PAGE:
An outdated big-box electronic products retailer, a mismanaged information technology giant, and a struggling department store.
What do all three have in common?
They all came back from disastrous mismanagement and failing business models to — at least for now — steady-state status and more than just a glimmer of long-term hope.
All three deserve credit for how far they’ve come — and at least two of them appear to have the makings of a comeback … with some caveats, of course.
Let’s take a look at these three stocks still showing a pulse and try to determine their future courses.
- YTD return: 212% (all numbers refer to share price appreciation)
- One-year return: 103%
Things could not have looked more bleak for Best Buy (BBY) than in October 2012, when its stock price hovered around $15 per share, two newly hired executives announced they would leave the company, and shareholders cast a wary eye on founder Richard Schulze’s “proposed” $24-per-share offer to buy the company.
What’s happened in just under one year is remarkable: CEO Hubert Joly pulled tightly on his new reins; revamped and restaffed his C-suite to include notable e-tail executives like Williams-Sonoma’s (WSM) Sharon McCollum; shut down older, nonperforming superstores; redesigned its smaller Best Buy Mobile locations; and promised prospective shoppers it would match discount prices from competitors.
Voila! Customers went back, BBY’s cost structure fell, and profits followed. In the second quarter (ended Aug. 4) revenues fell just a tad compared to its 2012 second quarter, but still beat estimates. Even better, earnings rose to 77 cents per share compared to 4 cents per share on a year-over-year basis as cost cuts worked their magic.
Joly and company are on a great track, and kudos all around. But how much room is available for additional cost-cutting, and how long can Best Buy continue to match discount pricing? Adding store-within-a-store concepts for Microsoft (MSFT) and Samsung (SSNLF) models will hopefully ring up additional sales, but of course the jury is out on those ventures.
My take on BBY is it will manage to survive long-term on the strength of Joly’s management vision.
- YTD return: 58%
- One-Year return: 28%
To say Hewlett-Packard (HPQ) was in a bit of a mess is an understatement; one of the most iconic of the Silicon Valley names couldn’t find the right management team, was floundering in a world in which it’s PC-centric model was — and is — becoming outdated, and appeared to have no way out of the morass.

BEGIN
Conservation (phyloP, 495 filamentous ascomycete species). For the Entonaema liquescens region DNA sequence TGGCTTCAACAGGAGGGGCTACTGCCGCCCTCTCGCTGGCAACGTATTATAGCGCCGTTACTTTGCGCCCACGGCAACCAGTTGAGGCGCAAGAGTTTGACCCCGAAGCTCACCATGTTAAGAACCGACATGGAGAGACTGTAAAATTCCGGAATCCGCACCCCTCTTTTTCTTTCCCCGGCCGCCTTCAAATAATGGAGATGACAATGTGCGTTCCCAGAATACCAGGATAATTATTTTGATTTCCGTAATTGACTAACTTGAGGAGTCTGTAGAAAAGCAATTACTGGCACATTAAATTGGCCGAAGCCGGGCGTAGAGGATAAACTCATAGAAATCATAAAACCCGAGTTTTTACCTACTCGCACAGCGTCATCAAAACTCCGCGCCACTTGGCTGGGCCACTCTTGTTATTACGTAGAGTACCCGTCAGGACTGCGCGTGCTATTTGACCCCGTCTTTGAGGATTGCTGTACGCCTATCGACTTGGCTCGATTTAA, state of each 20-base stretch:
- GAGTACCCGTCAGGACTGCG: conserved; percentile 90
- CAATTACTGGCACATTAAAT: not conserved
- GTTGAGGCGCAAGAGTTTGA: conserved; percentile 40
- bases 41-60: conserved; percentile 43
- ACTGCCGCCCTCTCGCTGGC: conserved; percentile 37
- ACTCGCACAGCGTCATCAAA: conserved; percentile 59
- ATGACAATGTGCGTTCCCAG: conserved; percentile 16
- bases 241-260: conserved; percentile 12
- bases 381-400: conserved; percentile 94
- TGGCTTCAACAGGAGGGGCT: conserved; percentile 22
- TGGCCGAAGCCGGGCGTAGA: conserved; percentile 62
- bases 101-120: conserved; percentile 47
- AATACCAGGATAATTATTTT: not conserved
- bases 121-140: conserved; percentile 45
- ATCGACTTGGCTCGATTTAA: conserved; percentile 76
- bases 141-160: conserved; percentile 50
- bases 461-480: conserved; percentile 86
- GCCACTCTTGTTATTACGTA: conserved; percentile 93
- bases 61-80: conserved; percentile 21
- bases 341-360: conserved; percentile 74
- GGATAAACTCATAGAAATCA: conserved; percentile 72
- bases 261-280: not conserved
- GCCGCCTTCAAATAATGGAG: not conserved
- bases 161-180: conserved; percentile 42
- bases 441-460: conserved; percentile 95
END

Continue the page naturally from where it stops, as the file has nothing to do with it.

Enter Meg Whitman, who actually had the nerve to raise HPQ’s dividend at a time when the stock was getting pummeled — down to $12 a share in November 2012. The company took its licks and hits, writing off disastrous acquisitions like Autonomy, Palm and EDS, and watched its bottom line virtually disintegrate, culminating in a $12.6 billion loss for fiscal 2012.
Well, HPQ isn’t quite a new company, but it’s been reinvented (as pointed out by James Brumley) — cost cutting and tight financial controls are still a big theme, and layoffs right into and possibly through 2014 are in the offing.
The results are still a bit of a mixed bag; third quarter (ended July 31) showed revenues down around 7% year-over-year, but the bottom line is vastly better, with $1.39 billion in profit compared to a nearly $9 billion loss. (Keep in mind, though, that much of that loss came as a result of those write-offs.)
What’s disconcerting is the continued quarterly revenue declines — over the past three quarters beginning October 2012, revenues have declined nearly 9%, a trend that will have to change.
Long-term HPQ will still be around; its install base is still massive, giving it plenty of time to find a way through.
YTD return: -27%
One-year return: -48%
Ding, dong the witch is dead! Pay no attention to those dismal share price numbers, all that matters is that Bill Ackman and his Pershing Square Capital’s 18% stake in JCPenney (JCP) is gone.
It’s a tale of woe: Ackman brought in Apple (AAPL) retailing savant Ron Johnson, who tried to transform the JCP model and instead just totally pissed off its loyal customer base, spent a boatload of money, and left the company virtually for dead. Oh, and as payback Ackman lost nearly $500 million on that stake.
Perhaps now management, in the form of returning CEO Mike Ullman, can make some headway and undo the damage wrought by Ackman. Where to start? Ullman will need to placate that old customer base and get them back in the stores with what brought them in in the first place — discounts!
He’ll also have to get new customers into the stores, and merchandise will be key. Ullman started working on that by dumping the disappointing Martha Stewart line, although how he is going to transition Johnson’s store-within-a-store model back into the old JCP is beyond me.
But hey, someone out there likes the story: hedge fund managers including Larry Robbins at Glenview Capital and Kyle Bass of Hayman Capital have piled into the stock, helping to spur a recent 8% run over the past month.
Sorry — like Louis Navellier, I’m still not buying this one. I’m not really sure what the pros see in this, but all I see are significant balance sheet and cashflow issues that won’t be resolved any time soon.
Marc Bastow is an Assistant Editor at InvestorPlace.com. As of this writing he is long AAPL and MSFT.